To allow this to happen he announced that the two-metre social distancing rule will be replaced by a new ‘one-metre plus’ regime, insisting that mitigations such as face coverings gave a ‘broadly equivalent’ protection at the shorter distance.
Businesses that reopen must implement a range of such mitigations, with pubs and restaurants, for example, asked to record contact details of all customers to enable them to be traced in the event of coronavirus outbreaks.
UKHospitality chief executive Kate Nicholls said: “Having confirmation of the reopening date is a real boon and affords businesses some time to make the necessary preparations.
“The Government has given due recognition to how hard hospitality has been hit by this crisis. Our sector was one of the first to be seriously affected and we are going to be one of the last to reopen. Getting venues open again, even with social distancing measures in place, is the best way to secure businesses and jobs.
“Reducing the minimum distance will be a huge help to hospitality. The two-metre rule would have capped capacity for most venues at around 30%. That would have been totally unviable for most businesses and would have risked even more jobs and the futures of venues.
“Reduction to one-metre should see most venues able to trade at around 70% of capacity, which could be the difference between failure and staying alive to see out the remainder of the crisis, particularly with added support.”
Christian Mole, an industry analyst with EY UK&I Hospitality & Leisure, said: “In our experience, most operators have already been drawing up their own extensive sets of operating health and safety protocols, and hence should be relatively well-prepared for reopening on 4 July.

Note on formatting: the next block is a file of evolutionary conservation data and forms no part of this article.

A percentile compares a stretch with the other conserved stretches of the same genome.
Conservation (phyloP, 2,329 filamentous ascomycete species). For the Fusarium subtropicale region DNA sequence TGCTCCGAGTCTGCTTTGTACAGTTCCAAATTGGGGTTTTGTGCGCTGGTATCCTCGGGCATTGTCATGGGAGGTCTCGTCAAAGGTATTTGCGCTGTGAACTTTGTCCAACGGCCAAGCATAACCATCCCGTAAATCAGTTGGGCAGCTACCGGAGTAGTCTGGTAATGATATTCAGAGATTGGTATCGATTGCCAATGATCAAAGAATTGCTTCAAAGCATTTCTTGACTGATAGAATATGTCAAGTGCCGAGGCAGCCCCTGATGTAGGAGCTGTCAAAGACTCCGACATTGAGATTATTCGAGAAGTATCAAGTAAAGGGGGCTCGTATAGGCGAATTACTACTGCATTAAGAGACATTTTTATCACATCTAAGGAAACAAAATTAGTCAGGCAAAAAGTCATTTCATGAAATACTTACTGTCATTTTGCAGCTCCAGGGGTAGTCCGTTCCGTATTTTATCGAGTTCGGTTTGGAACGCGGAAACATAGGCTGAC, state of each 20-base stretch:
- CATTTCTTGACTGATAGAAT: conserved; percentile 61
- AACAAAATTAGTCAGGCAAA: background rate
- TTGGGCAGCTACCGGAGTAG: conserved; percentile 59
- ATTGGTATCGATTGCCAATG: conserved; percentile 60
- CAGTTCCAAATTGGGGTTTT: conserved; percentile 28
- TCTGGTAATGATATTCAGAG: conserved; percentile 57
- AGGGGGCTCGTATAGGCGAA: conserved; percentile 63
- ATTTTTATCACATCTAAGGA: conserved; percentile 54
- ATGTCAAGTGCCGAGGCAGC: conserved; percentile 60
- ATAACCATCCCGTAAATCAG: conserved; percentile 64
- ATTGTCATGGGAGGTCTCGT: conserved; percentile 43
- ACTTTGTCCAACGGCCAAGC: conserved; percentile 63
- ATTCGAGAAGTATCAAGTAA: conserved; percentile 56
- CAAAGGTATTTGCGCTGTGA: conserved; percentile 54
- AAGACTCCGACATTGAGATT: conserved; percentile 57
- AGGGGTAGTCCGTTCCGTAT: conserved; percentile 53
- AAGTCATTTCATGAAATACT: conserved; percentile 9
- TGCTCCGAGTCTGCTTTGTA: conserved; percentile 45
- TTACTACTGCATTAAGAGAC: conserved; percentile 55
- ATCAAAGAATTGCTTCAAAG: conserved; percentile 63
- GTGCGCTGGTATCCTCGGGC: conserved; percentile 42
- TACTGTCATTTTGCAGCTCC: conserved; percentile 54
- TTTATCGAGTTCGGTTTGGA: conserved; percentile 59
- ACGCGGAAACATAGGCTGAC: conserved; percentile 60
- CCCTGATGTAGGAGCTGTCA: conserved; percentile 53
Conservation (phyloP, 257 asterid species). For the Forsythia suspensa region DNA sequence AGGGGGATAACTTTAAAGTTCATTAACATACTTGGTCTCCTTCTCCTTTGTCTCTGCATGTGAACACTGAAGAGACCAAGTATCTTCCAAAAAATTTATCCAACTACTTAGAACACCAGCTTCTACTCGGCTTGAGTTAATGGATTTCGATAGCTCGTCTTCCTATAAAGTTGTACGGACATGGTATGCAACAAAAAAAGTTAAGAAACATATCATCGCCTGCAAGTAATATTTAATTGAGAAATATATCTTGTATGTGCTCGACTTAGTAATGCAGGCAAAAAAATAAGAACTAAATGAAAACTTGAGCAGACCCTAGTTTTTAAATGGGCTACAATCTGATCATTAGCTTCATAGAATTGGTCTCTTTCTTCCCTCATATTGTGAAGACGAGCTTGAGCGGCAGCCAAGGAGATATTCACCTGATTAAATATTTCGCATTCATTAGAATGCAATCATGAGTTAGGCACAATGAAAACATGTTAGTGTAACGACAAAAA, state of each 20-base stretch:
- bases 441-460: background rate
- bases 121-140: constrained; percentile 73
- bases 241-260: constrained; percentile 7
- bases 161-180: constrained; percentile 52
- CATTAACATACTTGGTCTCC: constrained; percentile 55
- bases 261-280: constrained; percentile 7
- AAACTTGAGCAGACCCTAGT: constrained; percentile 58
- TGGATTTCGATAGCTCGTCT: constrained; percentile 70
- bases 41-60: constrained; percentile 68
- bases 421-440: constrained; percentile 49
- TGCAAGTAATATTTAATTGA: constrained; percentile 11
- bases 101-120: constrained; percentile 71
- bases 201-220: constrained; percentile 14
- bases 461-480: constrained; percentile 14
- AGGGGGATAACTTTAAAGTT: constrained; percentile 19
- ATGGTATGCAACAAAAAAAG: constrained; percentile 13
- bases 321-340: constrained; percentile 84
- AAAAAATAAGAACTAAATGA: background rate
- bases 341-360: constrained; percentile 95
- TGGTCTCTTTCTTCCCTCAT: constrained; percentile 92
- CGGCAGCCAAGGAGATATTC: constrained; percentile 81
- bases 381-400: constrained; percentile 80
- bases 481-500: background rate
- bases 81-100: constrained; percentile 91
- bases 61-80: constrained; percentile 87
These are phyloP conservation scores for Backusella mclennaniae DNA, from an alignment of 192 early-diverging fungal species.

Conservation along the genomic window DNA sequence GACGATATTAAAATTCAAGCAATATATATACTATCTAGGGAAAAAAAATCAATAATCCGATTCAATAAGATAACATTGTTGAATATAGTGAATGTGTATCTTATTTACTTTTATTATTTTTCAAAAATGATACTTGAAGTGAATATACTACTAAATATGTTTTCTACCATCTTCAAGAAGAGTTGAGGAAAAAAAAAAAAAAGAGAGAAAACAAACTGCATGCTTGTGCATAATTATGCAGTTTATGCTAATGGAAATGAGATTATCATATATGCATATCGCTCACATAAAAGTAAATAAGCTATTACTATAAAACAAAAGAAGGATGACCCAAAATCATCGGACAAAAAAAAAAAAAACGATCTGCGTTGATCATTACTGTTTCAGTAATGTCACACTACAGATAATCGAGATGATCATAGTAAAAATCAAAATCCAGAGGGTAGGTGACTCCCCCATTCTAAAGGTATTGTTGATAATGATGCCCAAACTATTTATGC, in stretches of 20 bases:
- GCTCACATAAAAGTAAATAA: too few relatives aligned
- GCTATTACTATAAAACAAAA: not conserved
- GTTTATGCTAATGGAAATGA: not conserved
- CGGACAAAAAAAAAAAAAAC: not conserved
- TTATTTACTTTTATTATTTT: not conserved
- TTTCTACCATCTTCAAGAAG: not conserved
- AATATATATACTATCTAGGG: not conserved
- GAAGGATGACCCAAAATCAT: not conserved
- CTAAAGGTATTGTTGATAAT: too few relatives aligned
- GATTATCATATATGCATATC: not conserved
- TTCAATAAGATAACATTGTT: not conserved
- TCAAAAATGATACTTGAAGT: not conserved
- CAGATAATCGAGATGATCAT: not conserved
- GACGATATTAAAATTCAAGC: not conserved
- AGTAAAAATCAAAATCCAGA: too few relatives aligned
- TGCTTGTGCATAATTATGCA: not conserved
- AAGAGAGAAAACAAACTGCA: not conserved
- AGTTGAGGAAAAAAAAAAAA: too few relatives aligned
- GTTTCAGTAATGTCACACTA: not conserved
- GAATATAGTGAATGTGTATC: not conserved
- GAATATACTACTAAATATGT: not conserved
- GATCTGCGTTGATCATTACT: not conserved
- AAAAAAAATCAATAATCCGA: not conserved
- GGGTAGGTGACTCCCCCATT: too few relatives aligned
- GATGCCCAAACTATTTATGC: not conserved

“However, longer term uncertainties remain, particularly for restaurants, which was a sector under pressure even pre-Covid-19.
“In light of potentially reduced incomes and health concerns, the extent to which consumer confidence will translate to a rapid return in footfall is uncertain.
“After the peak July and August summer season – when staycation-driven bookings will be high – the financial stability of many businesses will come under renewed pressure, particularly as furloughing ends and pressures to pay previously deferred costs, most noticeably rent, increase.”
John Whitehouse, chair of FEA (Foodservice Equipment Association) added: “This is welcome news for the foodservice industry. It’s a ray of light after a very grim period.
“The decision underlines the importance of effective collaboration – the trade associations and other bodies who represent the industry have been lobbying the government together, and the strength and passion of their argument have been heard.
“Getting the hospitality industry moving is critical to everyone, none more so than the foodservice equipment supply chain, where sales have dropped by 80% or more.”